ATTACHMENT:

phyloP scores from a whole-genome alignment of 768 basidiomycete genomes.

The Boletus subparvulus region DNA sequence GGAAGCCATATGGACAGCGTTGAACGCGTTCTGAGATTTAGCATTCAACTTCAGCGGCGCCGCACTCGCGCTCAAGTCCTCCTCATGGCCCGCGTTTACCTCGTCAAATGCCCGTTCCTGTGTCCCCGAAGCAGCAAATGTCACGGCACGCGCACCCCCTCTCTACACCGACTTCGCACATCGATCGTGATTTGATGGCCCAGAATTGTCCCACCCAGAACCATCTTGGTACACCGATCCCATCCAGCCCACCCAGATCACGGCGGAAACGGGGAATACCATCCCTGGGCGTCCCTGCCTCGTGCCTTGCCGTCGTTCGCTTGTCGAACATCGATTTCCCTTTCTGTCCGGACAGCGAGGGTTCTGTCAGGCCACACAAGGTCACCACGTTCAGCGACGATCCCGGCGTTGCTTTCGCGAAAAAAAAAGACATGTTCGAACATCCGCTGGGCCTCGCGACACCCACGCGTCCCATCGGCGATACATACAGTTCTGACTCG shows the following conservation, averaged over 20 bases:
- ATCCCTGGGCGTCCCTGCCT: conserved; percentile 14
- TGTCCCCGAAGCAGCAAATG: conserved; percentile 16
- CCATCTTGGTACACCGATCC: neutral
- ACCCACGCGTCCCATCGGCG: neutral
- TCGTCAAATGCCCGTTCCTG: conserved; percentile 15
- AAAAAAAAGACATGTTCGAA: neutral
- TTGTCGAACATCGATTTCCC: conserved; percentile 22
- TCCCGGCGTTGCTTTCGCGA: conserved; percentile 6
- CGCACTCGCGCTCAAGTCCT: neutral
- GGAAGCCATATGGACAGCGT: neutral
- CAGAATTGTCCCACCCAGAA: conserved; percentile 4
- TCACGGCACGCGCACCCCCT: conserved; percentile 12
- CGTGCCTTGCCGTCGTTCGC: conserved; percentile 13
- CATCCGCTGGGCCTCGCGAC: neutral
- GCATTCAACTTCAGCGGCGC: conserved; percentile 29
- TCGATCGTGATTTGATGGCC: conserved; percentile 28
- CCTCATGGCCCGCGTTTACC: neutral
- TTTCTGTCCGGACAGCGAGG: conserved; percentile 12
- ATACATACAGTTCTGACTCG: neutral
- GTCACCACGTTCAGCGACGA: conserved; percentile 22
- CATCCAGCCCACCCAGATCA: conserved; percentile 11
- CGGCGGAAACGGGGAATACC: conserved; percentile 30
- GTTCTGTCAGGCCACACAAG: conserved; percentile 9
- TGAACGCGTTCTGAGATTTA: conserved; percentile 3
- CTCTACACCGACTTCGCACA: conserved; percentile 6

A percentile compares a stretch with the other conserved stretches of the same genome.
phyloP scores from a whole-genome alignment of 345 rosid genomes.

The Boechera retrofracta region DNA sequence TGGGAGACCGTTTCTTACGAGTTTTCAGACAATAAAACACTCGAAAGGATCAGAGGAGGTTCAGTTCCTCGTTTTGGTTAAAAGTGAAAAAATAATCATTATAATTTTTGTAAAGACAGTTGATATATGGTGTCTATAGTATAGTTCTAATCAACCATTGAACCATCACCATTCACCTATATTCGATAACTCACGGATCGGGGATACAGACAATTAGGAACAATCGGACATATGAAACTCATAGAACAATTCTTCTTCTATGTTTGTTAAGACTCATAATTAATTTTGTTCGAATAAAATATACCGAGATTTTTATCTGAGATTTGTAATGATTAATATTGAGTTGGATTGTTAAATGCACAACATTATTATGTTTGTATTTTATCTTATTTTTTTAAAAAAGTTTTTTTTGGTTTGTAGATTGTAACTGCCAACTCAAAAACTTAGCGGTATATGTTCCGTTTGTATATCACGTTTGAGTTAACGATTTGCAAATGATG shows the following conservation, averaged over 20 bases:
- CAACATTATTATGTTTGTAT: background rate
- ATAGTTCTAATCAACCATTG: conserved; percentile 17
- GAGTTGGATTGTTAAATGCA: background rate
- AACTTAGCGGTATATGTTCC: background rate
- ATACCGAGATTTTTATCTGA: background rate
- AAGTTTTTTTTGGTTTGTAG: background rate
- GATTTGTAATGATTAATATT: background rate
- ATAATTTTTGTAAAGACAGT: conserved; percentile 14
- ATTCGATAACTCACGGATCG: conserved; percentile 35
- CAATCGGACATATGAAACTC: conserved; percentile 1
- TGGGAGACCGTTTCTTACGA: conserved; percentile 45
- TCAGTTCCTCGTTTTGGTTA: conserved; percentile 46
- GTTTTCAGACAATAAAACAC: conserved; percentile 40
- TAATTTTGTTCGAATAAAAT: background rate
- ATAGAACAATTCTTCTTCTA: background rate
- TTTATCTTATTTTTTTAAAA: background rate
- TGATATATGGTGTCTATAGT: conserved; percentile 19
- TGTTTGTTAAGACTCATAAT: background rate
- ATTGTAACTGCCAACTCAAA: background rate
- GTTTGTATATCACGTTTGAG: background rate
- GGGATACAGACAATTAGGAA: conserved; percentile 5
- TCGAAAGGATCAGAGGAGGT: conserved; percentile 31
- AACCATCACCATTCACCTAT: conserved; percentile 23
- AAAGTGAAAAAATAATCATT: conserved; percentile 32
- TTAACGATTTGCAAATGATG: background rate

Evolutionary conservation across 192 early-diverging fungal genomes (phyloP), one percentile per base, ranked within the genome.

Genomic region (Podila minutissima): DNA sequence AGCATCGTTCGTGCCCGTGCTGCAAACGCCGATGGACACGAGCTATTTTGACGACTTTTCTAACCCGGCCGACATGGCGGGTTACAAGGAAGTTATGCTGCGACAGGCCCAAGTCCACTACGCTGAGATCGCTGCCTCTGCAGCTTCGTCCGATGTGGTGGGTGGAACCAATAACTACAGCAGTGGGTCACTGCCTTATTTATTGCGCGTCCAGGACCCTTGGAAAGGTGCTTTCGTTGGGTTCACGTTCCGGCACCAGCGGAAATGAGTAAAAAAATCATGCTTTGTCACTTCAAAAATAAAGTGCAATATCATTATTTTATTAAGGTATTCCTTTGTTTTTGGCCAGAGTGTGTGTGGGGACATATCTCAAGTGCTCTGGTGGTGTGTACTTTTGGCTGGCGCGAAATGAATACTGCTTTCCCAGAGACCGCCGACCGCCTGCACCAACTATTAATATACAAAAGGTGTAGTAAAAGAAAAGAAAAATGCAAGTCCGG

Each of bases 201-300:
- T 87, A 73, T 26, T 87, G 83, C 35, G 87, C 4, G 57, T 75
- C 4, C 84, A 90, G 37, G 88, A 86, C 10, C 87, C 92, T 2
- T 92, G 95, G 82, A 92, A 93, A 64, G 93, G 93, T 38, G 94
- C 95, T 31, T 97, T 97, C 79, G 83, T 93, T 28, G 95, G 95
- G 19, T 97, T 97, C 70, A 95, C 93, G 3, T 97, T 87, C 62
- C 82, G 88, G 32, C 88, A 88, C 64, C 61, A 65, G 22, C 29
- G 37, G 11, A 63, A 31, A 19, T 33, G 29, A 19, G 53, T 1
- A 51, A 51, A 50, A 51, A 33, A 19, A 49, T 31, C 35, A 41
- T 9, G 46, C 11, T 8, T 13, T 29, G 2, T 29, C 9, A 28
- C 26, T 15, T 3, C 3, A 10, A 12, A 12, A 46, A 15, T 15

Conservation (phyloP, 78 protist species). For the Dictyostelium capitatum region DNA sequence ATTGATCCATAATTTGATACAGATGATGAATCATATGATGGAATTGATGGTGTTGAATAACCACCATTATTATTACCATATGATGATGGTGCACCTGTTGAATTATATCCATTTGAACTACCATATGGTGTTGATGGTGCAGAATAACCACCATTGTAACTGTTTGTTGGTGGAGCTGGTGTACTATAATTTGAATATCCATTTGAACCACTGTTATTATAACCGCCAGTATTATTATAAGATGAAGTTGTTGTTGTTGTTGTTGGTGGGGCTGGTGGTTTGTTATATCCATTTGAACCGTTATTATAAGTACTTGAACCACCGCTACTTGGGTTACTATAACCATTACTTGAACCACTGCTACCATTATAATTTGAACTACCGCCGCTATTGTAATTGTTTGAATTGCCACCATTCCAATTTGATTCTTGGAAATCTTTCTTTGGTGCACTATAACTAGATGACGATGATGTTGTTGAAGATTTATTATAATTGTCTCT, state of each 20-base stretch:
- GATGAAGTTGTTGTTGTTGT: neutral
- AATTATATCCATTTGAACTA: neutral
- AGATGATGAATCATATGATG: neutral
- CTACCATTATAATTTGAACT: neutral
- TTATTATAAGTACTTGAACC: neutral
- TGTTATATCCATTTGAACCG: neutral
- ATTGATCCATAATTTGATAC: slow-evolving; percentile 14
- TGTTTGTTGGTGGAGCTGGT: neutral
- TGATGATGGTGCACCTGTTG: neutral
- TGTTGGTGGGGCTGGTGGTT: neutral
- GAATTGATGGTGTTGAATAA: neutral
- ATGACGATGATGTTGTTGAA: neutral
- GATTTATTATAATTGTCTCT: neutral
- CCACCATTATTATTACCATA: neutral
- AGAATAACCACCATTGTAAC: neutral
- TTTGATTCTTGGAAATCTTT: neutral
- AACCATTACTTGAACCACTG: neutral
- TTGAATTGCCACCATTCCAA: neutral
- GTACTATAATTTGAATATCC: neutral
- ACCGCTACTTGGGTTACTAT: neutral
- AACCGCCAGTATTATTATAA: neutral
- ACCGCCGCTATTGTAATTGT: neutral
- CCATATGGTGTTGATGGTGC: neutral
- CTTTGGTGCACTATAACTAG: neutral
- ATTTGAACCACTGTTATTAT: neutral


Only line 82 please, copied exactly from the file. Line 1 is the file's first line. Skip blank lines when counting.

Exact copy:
- GATTTATTATAATTGTCTCT: neutral